Kerry: Iran deal rejection may damage dollar

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SHAFAQNA - The dollar may cease to be the global reserve currency if U.S. lawmakers walk away from the Iran nuclear deal, Secretary of State John Kerry said Tuesday.

“That is a recipe, very quickly, my friends, business people here, for the American dollar to cease to be the reserve currency of the world, which is already bubbling out there”, Kerry told reporters at Reuters news agency’s offices in New York.

Congress has until Sept. 17 to endorse or reject the agreement that was reached in July between Tehran and the UN Security Council’s five permanent members – China, France, Russia, the U.K. and the U.S. — plus Germany.

Defending the deal, Kerry said it would be impossible for Iran to follow a secret program for producing nuclear fuel without being detected by the U.S.

He said the U.S. had enough intelligence capacity to know what Iran would be doing and that the military option would always remain on the table if needed.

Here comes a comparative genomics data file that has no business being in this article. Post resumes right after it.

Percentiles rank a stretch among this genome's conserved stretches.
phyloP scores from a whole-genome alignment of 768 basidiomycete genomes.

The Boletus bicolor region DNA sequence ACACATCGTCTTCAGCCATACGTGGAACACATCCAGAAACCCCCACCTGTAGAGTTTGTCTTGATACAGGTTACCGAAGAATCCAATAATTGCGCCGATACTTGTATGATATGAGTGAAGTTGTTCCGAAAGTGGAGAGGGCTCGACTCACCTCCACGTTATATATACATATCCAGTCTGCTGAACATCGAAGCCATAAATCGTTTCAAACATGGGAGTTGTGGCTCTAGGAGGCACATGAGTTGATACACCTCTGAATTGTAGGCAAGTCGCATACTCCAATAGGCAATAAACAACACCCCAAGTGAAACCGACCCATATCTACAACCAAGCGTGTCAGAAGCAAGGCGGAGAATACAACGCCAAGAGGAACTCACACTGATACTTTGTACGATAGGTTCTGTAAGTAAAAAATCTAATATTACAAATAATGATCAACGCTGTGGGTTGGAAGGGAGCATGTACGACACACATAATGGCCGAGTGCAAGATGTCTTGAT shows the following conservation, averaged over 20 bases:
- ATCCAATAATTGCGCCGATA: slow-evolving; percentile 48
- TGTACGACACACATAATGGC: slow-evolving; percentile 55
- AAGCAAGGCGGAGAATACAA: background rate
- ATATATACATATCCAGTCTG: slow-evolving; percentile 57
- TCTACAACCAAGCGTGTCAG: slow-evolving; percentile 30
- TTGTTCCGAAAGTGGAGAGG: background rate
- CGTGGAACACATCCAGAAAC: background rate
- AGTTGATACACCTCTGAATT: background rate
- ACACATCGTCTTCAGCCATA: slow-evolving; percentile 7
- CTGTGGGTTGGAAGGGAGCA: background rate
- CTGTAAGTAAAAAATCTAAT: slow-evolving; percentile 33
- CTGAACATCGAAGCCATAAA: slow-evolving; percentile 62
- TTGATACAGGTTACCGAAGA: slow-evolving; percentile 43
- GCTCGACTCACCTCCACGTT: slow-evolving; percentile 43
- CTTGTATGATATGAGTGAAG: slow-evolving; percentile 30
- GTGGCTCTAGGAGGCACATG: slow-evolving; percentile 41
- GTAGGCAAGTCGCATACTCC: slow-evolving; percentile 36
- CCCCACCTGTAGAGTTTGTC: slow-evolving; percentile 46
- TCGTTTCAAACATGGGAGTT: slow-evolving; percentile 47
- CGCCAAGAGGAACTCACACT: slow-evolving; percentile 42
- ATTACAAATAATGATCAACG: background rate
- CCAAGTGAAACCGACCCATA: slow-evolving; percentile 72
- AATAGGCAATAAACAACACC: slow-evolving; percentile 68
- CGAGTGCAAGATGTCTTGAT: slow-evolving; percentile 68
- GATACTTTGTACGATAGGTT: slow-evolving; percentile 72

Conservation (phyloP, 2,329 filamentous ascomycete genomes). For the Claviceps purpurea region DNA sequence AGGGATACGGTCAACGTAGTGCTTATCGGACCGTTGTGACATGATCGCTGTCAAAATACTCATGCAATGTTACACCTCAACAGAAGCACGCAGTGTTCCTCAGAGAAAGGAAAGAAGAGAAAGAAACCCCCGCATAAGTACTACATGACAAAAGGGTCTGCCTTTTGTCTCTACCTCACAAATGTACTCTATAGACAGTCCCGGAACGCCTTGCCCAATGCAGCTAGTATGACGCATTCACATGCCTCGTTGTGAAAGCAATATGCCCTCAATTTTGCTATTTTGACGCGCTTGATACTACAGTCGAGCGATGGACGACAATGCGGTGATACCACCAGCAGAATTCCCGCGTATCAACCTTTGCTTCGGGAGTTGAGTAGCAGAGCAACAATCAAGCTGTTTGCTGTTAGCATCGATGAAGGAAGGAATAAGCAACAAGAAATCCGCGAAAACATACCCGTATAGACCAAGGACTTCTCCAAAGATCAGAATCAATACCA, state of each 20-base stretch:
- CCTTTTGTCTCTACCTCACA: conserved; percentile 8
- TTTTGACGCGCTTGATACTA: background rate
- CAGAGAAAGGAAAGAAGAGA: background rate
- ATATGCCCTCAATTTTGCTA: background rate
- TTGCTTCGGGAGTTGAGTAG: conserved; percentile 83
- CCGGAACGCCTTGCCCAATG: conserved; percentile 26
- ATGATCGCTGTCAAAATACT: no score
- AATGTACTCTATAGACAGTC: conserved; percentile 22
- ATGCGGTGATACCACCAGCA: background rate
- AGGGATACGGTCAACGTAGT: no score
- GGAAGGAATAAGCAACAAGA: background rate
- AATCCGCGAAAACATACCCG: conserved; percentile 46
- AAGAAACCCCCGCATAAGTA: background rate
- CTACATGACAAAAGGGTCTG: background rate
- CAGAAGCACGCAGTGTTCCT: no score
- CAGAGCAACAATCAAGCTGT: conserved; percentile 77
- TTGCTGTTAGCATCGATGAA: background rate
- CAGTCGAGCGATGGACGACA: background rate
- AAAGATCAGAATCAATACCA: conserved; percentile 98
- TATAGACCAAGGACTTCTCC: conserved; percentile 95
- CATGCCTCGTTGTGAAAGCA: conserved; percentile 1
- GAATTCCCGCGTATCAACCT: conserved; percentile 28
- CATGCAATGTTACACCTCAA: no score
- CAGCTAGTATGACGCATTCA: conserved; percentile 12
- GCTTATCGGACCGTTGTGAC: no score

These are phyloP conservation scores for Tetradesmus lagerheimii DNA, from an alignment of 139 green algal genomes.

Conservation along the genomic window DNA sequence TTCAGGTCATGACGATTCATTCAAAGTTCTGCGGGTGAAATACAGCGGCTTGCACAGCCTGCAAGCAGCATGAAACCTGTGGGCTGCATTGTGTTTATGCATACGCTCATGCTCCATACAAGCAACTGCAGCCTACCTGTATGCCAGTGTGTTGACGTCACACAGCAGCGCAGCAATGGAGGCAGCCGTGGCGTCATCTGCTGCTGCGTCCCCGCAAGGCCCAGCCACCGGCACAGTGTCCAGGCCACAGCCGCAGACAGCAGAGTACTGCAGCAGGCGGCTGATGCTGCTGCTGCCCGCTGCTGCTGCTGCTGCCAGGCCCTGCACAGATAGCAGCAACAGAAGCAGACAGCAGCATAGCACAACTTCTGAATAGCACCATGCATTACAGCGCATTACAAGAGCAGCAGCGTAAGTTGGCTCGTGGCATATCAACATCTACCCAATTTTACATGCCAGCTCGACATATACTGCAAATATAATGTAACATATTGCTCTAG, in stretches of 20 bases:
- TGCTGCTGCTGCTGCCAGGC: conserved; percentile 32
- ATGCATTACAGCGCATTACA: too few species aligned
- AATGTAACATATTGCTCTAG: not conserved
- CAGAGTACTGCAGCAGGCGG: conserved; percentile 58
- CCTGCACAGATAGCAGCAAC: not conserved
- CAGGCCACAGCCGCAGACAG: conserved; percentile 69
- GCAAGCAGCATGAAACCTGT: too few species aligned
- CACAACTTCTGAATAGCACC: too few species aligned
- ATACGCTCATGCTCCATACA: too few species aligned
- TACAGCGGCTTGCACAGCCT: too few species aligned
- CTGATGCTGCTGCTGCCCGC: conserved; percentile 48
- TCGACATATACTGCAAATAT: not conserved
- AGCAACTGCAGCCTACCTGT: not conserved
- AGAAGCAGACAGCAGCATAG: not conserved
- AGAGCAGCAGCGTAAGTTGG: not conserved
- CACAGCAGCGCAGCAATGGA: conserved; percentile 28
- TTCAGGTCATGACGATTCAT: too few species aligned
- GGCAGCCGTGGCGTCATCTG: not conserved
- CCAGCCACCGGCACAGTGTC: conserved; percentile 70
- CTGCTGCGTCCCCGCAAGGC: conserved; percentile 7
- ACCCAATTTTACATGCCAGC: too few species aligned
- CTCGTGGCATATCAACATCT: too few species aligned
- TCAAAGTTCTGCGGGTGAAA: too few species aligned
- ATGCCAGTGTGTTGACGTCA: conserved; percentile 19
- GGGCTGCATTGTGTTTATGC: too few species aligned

“I’m not going to tell you that Iran is definitely going to change,” Kerry said.

“There’s nothing in this agreement that is based on trust or an expectation of a change of behavior. It is based on verification and the knowledge that we have the ability to enforce this regime.”

He said more engagement with Iran could also make it easier to eliminate Daesh and end the civil war in Syria, now in its fifth year.

“We will hope that Iran would change and we will certainly explore diplomatically — it would be diplomatic malpractice not to go out and try to explore that possibility, and we’ll do so with our eyes wide open,” he said.

“But we’re going to be very clear, in the meantime, through our additional efforts with Israel, with the Gulf states, that we’re not going to just stand by,” he added.

Asked what would be the response of the administration if the deal were rejected, Kerry said: “I’m not gonna discuss plan B, because we’re gonna be successful on plan A,” he said.

The Obama administration has been locked in a public battle with Congress about the agreement, amid fierce opposition from many Republicans as well as some key Democrats, including Sen. Chuck Schumer.

President Barack Obama has promised to use his veto powers to override a rejection of the deal by Congress.

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